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Re: Hydrangeas (was Wisteria question)


Our Sadie Rays are small, not near as large as your shrub most like is. They are cuttings grown by a supplier which we planted. they've grown some, but I'd guess less than a foot tall. they wouldn't have as much leaf coverage promoting transpiration. They probably got watered twice a week. they're growing in a sort of half sun location, underthe outer edge of a tree canopy and facing west.
Kitty
neIN, Zone 5
----- Original Message ----- From: "Donna" <gossiper@sbcglobal.net>
To: <gardenchat@hort.net>
Sent: Sunday, March 19, 2006 8:06 PM
Subject: RE: [CHAT] Hydrangeas (was Wisteria question)


Well then they must be a better match for our climate. Mine would be wilted
daily by the time I got home from work...I felt I was living with Pam in
TX...and No, I didn't have them in the sun but felt the brick wall might
have been to close, hence my decision to move it this spring.

It did spring back after a cool drink of water, but then the process started
all over again the next day... sigh.

Donna

-----Original Message-----

Well, maybe I'll buy one.

They never wilted last year, our crew stays on top of watering needs.
And
they were planted in a very good spot.

Kitty
neIN, Zone 5
----- Original Message -----
From: "Donna" <gossiper@sbcglobal.net>
To: <gardenchat@hort.net>
Sent: Sunday, March 19, 2006 6:31 PM
Subject: RE: [CHAT] Hydrangeas (was Wisteria question)


> How are you going to see them if they are being sold?
>
> Did they wilt last year?
>
> Donna
>
>> -----Original Message-----
>> From: owner-gardenchat@hort.net [mailto:owner-gardenchat@hort.net] On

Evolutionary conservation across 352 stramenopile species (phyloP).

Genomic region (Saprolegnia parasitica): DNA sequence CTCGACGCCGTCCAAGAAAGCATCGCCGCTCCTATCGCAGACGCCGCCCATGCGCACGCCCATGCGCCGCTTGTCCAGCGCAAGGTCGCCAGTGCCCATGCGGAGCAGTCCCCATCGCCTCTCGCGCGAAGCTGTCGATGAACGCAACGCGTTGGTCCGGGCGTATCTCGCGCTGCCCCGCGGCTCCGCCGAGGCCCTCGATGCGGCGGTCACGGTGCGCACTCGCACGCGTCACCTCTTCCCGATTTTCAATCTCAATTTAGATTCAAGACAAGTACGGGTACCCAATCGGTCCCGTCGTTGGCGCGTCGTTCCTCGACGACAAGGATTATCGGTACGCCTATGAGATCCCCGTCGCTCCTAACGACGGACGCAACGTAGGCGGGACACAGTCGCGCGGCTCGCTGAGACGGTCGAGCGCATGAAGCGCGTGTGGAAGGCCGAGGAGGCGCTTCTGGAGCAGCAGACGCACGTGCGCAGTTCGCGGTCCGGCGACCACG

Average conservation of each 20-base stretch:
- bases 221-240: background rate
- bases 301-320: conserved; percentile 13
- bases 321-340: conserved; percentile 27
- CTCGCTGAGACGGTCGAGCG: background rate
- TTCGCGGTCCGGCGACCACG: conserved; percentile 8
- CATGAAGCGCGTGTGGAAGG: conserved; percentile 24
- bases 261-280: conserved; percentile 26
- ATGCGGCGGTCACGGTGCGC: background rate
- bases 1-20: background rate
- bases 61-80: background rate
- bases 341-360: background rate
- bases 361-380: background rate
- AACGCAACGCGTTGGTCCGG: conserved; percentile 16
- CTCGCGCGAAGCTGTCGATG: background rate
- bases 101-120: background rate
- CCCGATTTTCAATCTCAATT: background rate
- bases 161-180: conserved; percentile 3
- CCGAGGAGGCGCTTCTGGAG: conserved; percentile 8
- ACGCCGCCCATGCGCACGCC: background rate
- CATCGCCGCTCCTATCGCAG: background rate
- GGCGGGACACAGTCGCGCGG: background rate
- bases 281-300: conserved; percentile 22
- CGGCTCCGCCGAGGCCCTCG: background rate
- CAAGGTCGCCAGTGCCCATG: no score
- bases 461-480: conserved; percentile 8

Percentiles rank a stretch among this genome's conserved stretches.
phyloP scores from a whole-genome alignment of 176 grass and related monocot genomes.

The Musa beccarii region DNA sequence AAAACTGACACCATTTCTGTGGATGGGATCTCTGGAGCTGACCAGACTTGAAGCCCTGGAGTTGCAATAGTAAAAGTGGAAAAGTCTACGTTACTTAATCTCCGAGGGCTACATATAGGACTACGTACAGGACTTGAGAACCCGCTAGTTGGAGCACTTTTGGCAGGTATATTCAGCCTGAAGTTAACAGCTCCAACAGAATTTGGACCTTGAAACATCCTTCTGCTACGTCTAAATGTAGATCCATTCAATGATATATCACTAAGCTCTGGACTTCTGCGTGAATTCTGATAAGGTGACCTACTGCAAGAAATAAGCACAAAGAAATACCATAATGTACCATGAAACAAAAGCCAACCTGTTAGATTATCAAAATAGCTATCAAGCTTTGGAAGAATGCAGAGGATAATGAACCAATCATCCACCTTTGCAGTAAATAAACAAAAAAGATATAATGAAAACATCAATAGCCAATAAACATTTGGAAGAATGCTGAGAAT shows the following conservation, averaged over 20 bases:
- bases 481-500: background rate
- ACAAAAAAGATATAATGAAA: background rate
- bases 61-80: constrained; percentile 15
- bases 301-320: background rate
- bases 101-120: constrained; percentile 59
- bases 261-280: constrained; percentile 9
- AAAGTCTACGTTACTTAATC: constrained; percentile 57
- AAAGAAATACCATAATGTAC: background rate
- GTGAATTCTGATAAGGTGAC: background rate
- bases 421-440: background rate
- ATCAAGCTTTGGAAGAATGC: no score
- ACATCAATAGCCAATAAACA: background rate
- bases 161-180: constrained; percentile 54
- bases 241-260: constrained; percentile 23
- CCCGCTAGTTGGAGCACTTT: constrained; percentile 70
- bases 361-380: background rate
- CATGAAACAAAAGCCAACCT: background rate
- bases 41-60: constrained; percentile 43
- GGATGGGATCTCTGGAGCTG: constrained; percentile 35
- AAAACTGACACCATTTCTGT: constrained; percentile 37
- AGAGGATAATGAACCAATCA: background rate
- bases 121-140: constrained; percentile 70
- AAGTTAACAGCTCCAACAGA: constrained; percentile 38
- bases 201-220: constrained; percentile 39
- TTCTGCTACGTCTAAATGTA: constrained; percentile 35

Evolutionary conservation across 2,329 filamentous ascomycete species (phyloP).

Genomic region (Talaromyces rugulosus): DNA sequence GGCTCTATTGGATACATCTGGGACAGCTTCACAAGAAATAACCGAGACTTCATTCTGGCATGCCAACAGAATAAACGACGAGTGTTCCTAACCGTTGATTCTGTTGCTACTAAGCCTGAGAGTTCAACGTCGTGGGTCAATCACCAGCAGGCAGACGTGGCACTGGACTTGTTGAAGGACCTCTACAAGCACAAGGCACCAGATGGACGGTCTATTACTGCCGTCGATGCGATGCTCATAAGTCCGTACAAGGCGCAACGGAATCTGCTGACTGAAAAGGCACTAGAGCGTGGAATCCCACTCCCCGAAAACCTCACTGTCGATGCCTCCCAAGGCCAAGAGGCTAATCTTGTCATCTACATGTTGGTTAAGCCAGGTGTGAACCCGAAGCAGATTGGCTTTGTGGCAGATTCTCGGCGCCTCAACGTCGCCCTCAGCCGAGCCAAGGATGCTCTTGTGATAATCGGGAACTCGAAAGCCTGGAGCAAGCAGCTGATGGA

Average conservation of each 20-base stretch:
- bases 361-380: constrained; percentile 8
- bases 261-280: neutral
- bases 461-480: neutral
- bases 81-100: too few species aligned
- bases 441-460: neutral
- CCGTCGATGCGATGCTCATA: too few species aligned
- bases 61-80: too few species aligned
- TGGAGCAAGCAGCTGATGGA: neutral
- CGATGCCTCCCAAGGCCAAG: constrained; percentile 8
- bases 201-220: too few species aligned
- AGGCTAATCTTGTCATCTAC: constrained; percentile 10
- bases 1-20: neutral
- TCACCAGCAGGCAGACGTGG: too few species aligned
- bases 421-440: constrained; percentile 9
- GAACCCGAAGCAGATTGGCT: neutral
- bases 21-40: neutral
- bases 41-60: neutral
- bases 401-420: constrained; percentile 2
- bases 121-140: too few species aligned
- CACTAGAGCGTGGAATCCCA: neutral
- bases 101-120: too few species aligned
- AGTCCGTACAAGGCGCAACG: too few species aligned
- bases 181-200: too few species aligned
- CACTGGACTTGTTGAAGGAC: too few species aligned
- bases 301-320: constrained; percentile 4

>> Behalf Of Kitty
>> Sent: Sunday, March 19, 2006 5:05 PM
>> To: gardenchat@hort.net
>> Subject: Re: [CHAT] Hydrangeas (was Wisteria question)
>>
>> We got some small Sadies in last year and planted them in a nursery
bed.
>> The blooms were really nice. They'll be ready to be dug next month
and
>> offered for sale. looking forward to seeing them perform.
>>
>> Kitty
>> neIN, Zone 5
>> ----- Original Message -----
>> From: "Christopher P. Lindsey" <lindsey@mallorn.com>
>> To: <gardenchat@hort.net>
>> Sent: Sunday, March 19, 2006 3:46 PM
>> Subject: Re: [CHAT] Hydrangeas (was Wisteria question)
>>
>>
>> >> I have endless summer and am not impressed. Last
>> >> summer it kept wilting by the time I got home. Going
>> >> to move it away from the brick wall this spring in the
>> >> hopes it will do better. I can't imagine how it would
>> >> take the heat in California...as it was suffering in
>> >> Illinois.
>> >
>> > Maybe you should try 'Sadie Ray' -- it was found at a farmhouse
>> > in Indiana where it grew for 50 years. With that kind of track
>> > record in the Midwest it might perform better for you.
>> >
>> > Here's the description from my catalog:
>> >
>> > Summer doesn't have to end just because you don't have a hydrangea
>> > by that name.
>> >
>> > In fact, it's my belief that these so-called 'neverending summer'
>> > hydrangeas are just an effort by a certain nursery to sucker
>> > customers. The formula is simple: patent and trademark your plant
>> > so that nobody else can propagate it or use that name, market the
>> > heck
>> > out of it, and then charge whatever you want. (See my essay >> > earlier
>> > in
>> > the catalog about this issue). But there are alternatives out
there,
>> > and Sadie Ray is one of the better ones.
>> >
>> > Discovered by Tim Eizinger of Rochester, Indiana on a plant that
>> > has bloomed every year for 50 years on new wood, this adorable
>> > mophead-style Hydrangea will still bloom in northern gardens even
>> > after being killed back to the ground by excessive cold.
>> >
>> > The flowers will appear pink or blue in alkaline or acidic soil
>> > (respectively), so be sure to check the pH where you plant it if
you
>> > want a specific color.
>> >
>> > Thanks to Kitty for turning me on to this plant. :)
>> >
>> > Chris
>> >
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